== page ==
The evaluation of SPARQL aggregates on the server requires defining different parameters: the duration of a quantum, the maximum space allocated to the aggregation results, and the error rate ϵ when the COUNTDϵ function is used. Defining these parameters is left to the server administrator.

Algorithm 4:

Client-side evaluation of partial aggregates

Client-side evaluation of partial aggregates

As the server computes only partial aggregates, it relies on the client to compute SPARQL aggregates, as shown in Algorithm 4. To execute a SPARQL aggregate query Q, the client first decomposes Q into Q to replace the AVG aggregate function and the DISTINCT modifier as described in Section 4.2. Then, the client submits Q to the SaGe server S, and follows the next links sent by S to fetch and merge all query results, following the Web preemption model (Lines 710). Finally, the client transforms the set of partial aggregation results returned by the server to produce the final aggregation results (Line 11). For each solution mapping μΩ, the client applies the appropriate h function for each of the aggregate functions, as defined in Table 1.

7.Experimental study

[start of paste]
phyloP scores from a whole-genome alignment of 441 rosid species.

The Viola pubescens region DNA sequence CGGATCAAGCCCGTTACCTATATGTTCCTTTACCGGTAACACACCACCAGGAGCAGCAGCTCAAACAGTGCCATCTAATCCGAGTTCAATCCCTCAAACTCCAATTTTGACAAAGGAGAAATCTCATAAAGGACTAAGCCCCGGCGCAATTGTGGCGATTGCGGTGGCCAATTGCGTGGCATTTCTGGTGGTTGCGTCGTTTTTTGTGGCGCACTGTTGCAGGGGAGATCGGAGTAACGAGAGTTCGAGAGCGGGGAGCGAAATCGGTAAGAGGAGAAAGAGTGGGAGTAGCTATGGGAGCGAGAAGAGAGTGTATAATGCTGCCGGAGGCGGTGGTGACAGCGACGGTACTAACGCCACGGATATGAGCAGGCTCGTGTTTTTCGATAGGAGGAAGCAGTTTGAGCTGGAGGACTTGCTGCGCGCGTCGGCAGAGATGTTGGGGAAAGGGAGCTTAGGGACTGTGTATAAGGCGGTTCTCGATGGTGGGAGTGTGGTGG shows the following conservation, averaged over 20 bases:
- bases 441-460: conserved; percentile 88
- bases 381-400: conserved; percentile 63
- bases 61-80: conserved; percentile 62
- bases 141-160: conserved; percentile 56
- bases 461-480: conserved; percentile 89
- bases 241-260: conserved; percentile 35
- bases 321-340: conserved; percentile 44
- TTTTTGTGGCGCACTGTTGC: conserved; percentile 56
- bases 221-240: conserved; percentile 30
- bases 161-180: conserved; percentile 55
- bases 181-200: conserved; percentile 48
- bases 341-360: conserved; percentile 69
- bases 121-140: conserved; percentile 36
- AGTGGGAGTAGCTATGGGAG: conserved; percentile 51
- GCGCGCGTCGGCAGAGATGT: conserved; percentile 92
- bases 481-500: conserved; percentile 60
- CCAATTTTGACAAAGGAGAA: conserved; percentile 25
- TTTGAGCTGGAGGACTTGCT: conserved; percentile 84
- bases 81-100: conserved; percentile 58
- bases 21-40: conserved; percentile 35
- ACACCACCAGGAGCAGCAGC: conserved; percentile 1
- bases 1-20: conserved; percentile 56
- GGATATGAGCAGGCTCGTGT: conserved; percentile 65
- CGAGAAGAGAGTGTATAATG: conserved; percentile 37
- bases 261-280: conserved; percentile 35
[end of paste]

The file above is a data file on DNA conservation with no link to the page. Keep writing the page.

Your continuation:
The purpose of the experimental study is to answer the following questions: (1) What is the data transfer reduction obtained with partial aggregations? (2) What is the speed up obtained with partial aggregations? (3) What is the impact of quantum on data transfer and execution time? (4) Does estimating the result of count-distinct queries reduce data transfer? (5) Does the observed error rate matches the theoretically guarantees provided by the HLL++ algorithm?

The partial aggregations approach has been implemented as an extension of the SaGe query engine.3 The SaGe server has been extended with the new operator described in Algorithm 2. Python SaGe-agg and SaGe-approx clients have been extended with Algorithm 4. SaGe-agg uses the COUNTD function to compute count-distinct queries, while SaGe-approx uses the COUNTDϵ function. The source code of the experimental study as well as all configuration files are available in the project repository at https://github.com/JulienDavat/sage-agg-experiments.